Access: Curbside photography only. Please respect residential and other private-property privacy. See website links below for access to individual landmarks in this district.
note: Huning Highlands is a Historic Overlay Zone (HOZ) within the City of Albuquerque. The boundaries are not identical to those shown here.
The Huning Highlands subdivision, Albuquerque’s first suburb, is located roughly between Broadway on the west, I-25 on the east, Iron on the south, and Martin Luther King on the north. The subdivision was established in 1880 by Franz Huning, William Hazeldine, and Elias Stover who had been instrumental in bringing the railroad through Albuquerque. Originally, it was almost exclusively residential and was home to many of the more prominent citizens of New Town (the current Downtown). Around 1925, the neighborhood began to decline and many homes were subdivided into apartments. Central Avenue became part of Route 66 in the early 1930s, and commercial development happened along that corridor. In the late 1970s, Huning Highlands was rediscovered and many new owners began to renovate the old homes, an effort still in progress.
The myriad of Victorian, Queen Anne, Italianate, and other styles and details were in contrast to the adobe houses of Old Town. Catalogs of building styles from back east were readily available, and components of these styles could be ordered and delivered by train. These components were added to the residences occasionally in very unorthodox ways, a process some have called “Victorian Fusion.”
Huning Highlands Historic District
National Register of Historic Places: #78001804 (1978)
NM State Register of Cultural Properties: #464 (8/27/1976)
A number of important historical buildings are in this District, including four City of Albuquerque Landmarks:
The original Albuquerque Main Library was designed in the Mission Revival style with the unusual inclusion of Prairie Style, grouped windows instead of separated ones. Later additions in the Spanish Pueblo Revival style provided more reading rooms, book storage, and a public meeting space, Botts Hall. This variety of styles is compatibly combined despite the passage of time between additions.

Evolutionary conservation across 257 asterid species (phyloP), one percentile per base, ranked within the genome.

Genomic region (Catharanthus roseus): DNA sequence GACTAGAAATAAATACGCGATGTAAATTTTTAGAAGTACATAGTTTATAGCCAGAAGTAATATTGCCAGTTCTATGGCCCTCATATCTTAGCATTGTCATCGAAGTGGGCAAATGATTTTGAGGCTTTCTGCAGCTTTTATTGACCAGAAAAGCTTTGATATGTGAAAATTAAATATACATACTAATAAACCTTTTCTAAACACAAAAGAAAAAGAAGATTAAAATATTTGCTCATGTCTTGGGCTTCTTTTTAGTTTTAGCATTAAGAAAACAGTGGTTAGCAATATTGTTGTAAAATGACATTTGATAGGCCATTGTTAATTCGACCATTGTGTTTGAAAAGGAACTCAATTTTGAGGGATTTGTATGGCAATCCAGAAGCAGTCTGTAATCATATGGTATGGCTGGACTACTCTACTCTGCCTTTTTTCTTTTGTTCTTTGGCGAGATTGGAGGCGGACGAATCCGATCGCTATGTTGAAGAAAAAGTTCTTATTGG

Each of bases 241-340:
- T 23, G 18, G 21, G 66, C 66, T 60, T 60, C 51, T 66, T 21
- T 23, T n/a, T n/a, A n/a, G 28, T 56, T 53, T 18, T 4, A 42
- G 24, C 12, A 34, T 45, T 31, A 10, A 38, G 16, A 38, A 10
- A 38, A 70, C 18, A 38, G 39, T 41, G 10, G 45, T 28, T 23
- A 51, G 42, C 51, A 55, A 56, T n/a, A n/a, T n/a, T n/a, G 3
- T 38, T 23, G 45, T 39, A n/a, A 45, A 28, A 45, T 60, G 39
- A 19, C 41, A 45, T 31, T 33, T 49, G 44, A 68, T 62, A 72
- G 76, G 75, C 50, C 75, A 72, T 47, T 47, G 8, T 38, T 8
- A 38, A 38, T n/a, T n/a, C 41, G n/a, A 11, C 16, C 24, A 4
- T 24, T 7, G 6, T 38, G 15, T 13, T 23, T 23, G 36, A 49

Architect: Arthur Rossiter
Renovation completed: 2012
Renovation Architect Cherry/See/Reames, Architects
National Register of Historic Places: #78001804
NM State Register of Cultural Properties: #395 (7/25/1975)
City Landmark (Albuquerque)
This Mediterranean Revival style structure dominated the landscape when it was first built by the Acheson Topeka and Santa Fe Railroad. Albuquerque, one of the most important treatment centers for tuberculosis in the Southwest, also lead the development of hospital architecture of the time. This architectural design lent itself well to hospitality functions once that disease was conquered.
Albuquerque Press Club (formerly The Whittlesey House)
201 Highland Park Circle SW, Albuquerque, NM 87102
Access: Curbside photography only, private property.
This unique, log structure, was designed by the architect Charles Whittlesey as his residence. Whittlesey, the chief architect for the Santa Fe Railroad Company, also designed El Tovar Hotel (1905) at the Grand Canyon in what he referred to as a “Norwegian villa” style. Perhaps, his early research on that project influenced the design of his Norwegian log cabin style home, or vice versa.
Architect: Charles Whittlesey
NM State Register of Cultural Properties: #391 (6/20/75)
City Landmark (Albuquerque)